USPS Files for Market-Dominant NSA

This article and more can be found in the August 28, 2023 issue of Mailers Hub News

Late on Friday, August 11, the Postal Service submitted a request to the Postal Regulatory Commission seeking approval for a negotiated service agreement with Publishers Clearing House.  Though the USPS files NSA requests many times a week, the August 11 filing was different in that it was for market-dominant mail, not competitive products as is typical.  According to the USPS filing:

“The PCH NSA is designed to give PCH a discounted initial mailing of one million pieces of USPS Marketing Mail letters, mailed at cost.  This initial mailing is limited to one million dormant prospecting customer addresses, which PCH has not mailed to within the past three months.  In exchange for these discounts, PCH has committed to certain performance targets for follow-on mailings, both from PCH to the addresses of this million-piece mailing and to PCH from the addresses of this million-piece mailing, that are expected to result from the initial mailing, also known as a ‘multiplier effect.’  PCH expects two million pieces will result from the initial mailing, mailed at published rates, within nine months of the date of the initial mailing.  If the parties deem the initial mailing and performance satisfactory, an additional second prospecting mailing could be authorized at least six months after the initial mailing.  The same performance period and performance targets would apply to the second mailing.  The forecasted expected multiplier volume by source is as follows [the numbers were redacted in the public notice]:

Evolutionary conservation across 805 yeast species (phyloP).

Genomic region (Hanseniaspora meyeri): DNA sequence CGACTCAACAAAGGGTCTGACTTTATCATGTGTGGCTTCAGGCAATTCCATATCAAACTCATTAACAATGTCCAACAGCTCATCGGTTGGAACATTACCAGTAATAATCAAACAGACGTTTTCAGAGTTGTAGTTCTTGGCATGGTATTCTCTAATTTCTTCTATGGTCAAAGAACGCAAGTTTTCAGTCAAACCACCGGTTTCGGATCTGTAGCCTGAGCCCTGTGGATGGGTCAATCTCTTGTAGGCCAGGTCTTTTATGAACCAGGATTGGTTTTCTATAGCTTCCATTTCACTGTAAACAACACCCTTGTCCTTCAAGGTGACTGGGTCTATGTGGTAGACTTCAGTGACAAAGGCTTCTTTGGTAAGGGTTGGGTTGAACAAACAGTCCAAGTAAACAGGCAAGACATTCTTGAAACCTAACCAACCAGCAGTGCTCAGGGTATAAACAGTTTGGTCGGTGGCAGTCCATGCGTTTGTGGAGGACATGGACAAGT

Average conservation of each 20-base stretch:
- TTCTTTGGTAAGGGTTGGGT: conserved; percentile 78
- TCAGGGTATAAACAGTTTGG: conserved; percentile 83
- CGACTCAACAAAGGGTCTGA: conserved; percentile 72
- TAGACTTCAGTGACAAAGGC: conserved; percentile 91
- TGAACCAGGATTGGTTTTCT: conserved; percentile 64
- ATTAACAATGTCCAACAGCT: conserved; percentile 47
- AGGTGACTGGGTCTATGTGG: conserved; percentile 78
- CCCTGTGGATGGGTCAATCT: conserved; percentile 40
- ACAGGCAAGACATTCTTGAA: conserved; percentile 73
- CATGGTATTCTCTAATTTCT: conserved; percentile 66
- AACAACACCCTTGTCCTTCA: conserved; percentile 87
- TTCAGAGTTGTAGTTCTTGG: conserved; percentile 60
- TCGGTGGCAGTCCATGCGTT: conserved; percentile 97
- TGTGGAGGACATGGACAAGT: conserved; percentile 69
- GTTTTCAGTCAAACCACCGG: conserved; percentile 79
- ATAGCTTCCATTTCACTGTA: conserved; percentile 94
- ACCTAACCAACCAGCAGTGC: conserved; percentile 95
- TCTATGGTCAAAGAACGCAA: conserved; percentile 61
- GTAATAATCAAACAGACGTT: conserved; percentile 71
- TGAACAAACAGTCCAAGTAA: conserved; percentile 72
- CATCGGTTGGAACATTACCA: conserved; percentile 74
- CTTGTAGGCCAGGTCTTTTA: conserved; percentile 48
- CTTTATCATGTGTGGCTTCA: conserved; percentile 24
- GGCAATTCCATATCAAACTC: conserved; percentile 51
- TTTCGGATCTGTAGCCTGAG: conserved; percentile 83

• Initial First-Class Mail sweepstakes entries from target prospects
  • Marketing Mail follow-ups from PCH
  • First-Class Mail responses by customers to follow-up Marketing Mail
  • Invoices sent by PCH to converted prospects
  • Responses to invoices from converted prospects

“The parties intend for the NSA to take effect in November or December 2023, upon favorable review from the Commission.  The initial mailing date will then be established at least thirty calendar days after the effective date of the contract, expected to be in January 2024 or shortly thereafter.  The contract term will be one year from the date of the initial mailing.  If the parties agree to a second mailing, then the NSA term will conclude one year from the date of the second mailing. …